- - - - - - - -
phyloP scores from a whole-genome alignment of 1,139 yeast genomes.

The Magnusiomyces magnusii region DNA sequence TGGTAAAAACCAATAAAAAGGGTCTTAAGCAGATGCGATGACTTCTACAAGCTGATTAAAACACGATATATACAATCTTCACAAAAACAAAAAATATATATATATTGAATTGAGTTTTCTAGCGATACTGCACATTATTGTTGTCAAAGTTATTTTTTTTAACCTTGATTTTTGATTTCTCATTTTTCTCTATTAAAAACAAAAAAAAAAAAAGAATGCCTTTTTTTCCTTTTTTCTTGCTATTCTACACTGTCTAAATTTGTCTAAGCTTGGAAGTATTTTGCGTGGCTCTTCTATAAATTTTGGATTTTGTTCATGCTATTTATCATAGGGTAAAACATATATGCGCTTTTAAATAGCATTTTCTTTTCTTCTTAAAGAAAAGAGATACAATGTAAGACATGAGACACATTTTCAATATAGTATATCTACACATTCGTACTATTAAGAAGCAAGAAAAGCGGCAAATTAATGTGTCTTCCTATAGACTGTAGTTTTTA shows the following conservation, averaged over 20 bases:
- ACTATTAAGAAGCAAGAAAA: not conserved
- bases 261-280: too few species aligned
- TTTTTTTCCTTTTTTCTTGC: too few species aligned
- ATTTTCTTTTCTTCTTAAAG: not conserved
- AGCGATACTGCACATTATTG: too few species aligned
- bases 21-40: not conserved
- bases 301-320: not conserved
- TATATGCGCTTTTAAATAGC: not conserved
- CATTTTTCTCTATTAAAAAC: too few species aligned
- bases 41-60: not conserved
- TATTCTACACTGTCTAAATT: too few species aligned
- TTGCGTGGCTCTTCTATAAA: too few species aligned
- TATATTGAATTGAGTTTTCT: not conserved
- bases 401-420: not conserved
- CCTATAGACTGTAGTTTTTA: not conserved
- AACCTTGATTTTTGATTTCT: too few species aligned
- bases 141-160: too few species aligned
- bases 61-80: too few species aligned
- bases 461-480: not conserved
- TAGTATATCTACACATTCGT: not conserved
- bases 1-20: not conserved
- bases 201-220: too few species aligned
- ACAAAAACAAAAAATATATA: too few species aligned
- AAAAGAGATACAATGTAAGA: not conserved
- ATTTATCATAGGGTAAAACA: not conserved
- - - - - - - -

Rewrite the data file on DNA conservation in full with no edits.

phyloP scores from a whole-genome alignment of 1,139 yeast genomes.

The Magnusiomyces magnusii region DNA sequence TGGTAAAAACCAATAAAAAGGGTCTTAAGCAGATGCGATGACTTCTACAAGCTGATTAAAACACGATATATACAATCTTCACAAAAACAAAAAATATATATATATTGAATTGAGTTTTCTAGCGATACTGCACATTATTGTTGTCAAAGTTATTTTTTTTAACCTTGATTTTTGATTTCTCATTTTTCTCTATTAAAAACAAAAAAAAAAAAAGAATGCCTTTTTTTCCTTTTTTCTTGCTATTCTACACTGTCTAAATTTGTCTAAGCTTGGAAGTATTTTGCGTGGCTCTTCTATAAATTTTGGATTTTGTTCATGCTATTTATCATAGGGTAAAACATATATGCGCTTTTAAATAGCATTTTCTTTTCTTCTTAAAGAAAAGAGATACAATGTAAGACATGAGACACATTTTCAATATAGTATATCTACACATTCGTACTATTAAGAAGCAAGAAAAGCGGCAAATTAATGTGTCTTCCTATAGACTGTAGTTTTTA shows the following conservation, averaged over 20 bases:
- ACTATTAAGAAGCAAGAAAA: not conserved
- bases 261-280: too few species aligned
- TTTTTTTCCTTTTTTCTTGC: too few species aligned
- ATTTTCTTTTCTTCTTAAAG: not conserved
- AGCGATACTGCACATTATTG: too few species aligned
- bases 21-40: not conserved
- bases 301-320: not conserved
- TATATGCGCTTTTAAATAGC: not conserved
- CATTTTTCTCTATTAAAAAC: too few species aligned
- bases 41-60: not conserved
- TATTCTACACTGTCTAAATT: too few species aligned
- TTGCGTGGCTCTTCTATAAA: too few species aligned
- TATATTGAATTGAGTTTTCT: not conserved
- bases 401-420: not conserved
- CCTATAGACTGTAGTTTTTA: not conserved
- AACCTTGATTTTTGATTTCT: too few species aligned
- bases 141-160: too few species aligned
- bases 61-80: too few species aligned
- bases 461-480: not conserved
- TAGTATATCTACACATTCGT: not conserved
- bases 1-20: not conserved
- bases 201-220: too few species aligned
- ACAAAAACAAAAAATATATA: too few species aligned
- AAAAGAGATACAATGTAAGA: not conserved
- ATTTATCATAGGGTAAAACA: not conserved